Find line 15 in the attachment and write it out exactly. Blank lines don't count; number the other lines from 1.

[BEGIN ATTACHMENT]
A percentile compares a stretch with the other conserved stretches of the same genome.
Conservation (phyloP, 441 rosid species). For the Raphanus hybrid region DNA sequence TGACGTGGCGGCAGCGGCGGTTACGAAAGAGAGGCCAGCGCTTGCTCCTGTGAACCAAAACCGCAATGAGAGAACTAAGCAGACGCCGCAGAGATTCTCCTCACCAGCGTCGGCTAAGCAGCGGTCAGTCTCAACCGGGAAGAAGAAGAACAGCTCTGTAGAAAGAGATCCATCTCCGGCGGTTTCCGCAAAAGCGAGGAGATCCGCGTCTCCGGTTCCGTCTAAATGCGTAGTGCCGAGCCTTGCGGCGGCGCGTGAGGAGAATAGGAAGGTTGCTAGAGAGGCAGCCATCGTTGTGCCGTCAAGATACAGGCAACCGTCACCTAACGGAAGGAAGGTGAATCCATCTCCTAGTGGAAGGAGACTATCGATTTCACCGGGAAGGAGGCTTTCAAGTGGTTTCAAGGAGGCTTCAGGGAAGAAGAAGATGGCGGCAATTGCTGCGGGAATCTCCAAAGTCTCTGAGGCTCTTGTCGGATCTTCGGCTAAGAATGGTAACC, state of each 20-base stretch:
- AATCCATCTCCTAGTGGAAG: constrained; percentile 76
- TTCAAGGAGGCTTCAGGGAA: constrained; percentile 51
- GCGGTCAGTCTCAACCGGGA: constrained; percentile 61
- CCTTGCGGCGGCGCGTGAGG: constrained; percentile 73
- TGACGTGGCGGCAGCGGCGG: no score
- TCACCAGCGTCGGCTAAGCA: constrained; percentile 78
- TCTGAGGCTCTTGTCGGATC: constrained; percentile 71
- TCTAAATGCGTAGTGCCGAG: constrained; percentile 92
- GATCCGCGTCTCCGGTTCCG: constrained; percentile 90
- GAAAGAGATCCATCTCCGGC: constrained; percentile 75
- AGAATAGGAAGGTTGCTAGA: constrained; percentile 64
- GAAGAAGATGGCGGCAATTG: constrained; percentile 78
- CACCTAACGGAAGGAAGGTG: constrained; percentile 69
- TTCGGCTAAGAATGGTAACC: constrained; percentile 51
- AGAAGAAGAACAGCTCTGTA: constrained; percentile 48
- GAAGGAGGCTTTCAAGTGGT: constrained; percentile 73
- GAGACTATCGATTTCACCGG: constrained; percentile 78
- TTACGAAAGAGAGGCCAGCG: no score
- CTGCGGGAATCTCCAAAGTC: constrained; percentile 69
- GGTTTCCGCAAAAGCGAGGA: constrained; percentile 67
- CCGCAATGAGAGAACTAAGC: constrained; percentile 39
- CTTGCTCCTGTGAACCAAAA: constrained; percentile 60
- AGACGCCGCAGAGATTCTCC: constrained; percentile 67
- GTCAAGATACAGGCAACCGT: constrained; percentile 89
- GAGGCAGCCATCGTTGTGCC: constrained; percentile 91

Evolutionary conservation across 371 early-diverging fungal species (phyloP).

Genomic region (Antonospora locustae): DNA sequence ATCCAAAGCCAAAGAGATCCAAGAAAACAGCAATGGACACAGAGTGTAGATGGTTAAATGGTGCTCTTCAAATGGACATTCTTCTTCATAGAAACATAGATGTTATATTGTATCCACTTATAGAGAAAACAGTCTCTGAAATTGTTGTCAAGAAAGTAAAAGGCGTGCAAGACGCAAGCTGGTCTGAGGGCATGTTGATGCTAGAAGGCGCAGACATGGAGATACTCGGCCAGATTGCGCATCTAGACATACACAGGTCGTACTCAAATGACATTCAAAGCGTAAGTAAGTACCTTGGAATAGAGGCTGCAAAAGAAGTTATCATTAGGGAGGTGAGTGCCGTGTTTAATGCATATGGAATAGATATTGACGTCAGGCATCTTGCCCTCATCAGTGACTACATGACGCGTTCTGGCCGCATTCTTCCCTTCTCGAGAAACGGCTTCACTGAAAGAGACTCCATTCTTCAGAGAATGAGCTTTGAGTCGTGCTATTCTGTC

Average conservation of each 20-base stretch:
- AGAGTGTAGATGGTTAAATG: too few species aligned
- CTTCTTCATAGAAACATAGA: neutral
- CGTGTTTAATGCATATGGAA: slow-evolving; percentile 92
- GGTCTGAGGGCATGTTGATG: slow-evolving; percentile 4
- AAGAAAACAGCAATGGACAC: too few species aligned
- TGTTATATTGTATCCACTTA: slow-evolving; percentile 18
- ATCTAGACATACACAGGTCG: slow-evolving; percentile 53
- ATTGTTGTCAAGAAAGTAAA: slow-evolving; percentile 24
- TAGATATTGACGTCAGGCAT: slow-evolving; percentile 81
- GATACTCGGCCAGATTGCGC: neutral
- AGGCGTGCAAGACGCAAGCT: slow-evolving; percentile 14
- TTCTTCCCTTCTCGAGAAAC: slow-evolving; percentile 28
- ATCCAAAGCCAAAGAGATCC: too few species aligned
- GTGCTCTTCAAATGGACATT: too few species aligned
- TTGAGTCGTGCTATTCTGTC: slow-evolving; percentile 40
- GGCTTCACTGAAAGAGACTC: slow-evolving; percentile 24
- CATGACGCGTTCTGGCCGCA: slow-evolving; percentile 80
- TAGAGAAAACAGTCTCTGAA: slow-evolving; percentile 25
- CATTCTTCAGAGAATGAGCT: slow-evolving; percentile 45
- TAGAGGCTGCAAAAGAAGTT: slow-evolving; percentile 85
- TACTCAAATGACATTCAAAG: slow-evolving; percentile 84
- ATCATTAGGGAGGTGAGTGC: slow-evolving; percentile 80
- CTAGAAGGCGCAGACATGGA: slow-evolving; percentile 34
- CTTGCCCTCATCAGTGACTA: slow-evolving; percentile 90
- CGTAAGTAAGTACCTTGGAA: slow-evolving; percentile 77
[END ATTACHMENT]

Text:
- CACCTAACGGAAGGAAGGTG: constrained; percentile 69